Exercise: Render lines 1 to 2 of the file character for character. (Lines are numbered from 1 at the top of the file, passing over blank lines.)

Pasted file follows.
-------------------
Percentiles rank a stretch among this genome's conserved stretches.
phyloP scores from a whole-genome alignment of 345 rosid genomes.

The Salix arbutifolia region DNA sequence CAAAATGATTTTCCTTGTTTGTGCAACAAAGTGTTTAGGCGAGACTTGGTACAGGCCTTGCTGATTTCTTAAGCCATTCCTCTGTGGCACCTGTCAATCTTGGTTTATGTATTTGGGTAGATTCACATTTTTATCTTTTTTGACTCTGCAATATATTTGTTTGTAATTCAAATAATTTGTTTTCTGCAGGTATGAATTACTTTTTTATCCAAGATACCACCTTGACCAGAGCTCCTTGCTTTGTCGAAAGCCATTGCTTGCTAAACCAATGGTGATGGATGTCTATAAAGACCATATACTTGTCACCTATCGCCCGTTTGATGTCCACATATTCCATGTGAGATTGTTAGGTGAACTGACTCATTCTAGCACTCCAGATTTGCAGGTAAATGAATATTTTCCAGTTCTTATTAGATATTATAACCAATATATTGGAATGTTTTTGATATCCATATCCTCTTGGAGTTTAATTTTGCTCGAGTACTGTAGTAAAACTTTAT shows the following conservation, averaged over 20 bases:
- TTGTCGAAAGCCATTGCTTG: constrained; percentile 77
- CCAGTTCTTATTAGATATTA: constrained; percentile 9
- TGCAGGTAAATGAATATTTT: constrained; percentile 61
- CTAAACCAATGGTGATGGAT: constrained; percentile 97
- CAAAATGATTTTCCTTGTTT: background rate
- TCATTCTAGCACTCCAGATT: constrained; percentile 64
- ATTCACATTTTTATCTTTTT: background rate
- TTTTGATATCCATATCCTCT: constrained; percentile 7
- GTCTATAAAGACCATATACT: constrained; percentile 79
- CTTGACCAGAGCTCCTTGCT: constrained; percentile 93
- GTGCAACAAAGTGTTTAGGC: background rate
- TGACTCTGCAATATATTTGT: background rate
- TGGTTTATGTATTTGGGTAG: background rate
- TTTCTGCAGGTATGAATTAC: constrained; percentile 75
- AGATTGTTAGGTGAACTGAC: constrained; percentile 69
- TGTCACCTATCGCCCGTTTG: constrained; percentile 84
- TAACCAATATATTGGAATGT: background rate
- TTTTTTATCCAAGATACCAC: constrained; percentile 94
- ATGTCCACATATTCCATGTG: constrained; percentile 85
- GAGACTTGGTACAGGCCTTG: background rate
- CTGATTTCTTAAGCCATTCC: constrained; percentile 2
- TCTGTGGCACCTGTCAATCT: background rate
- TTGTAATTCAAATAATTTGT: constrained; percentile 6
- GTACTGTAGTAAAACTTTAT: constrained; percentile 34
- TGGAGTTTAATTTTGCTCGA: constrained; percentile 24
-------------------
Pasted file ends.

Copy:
Percentiles rank a stretch among this genome's conserved stretches.
phyloP scores from a whole-genome alignment of 345 rosid genomes.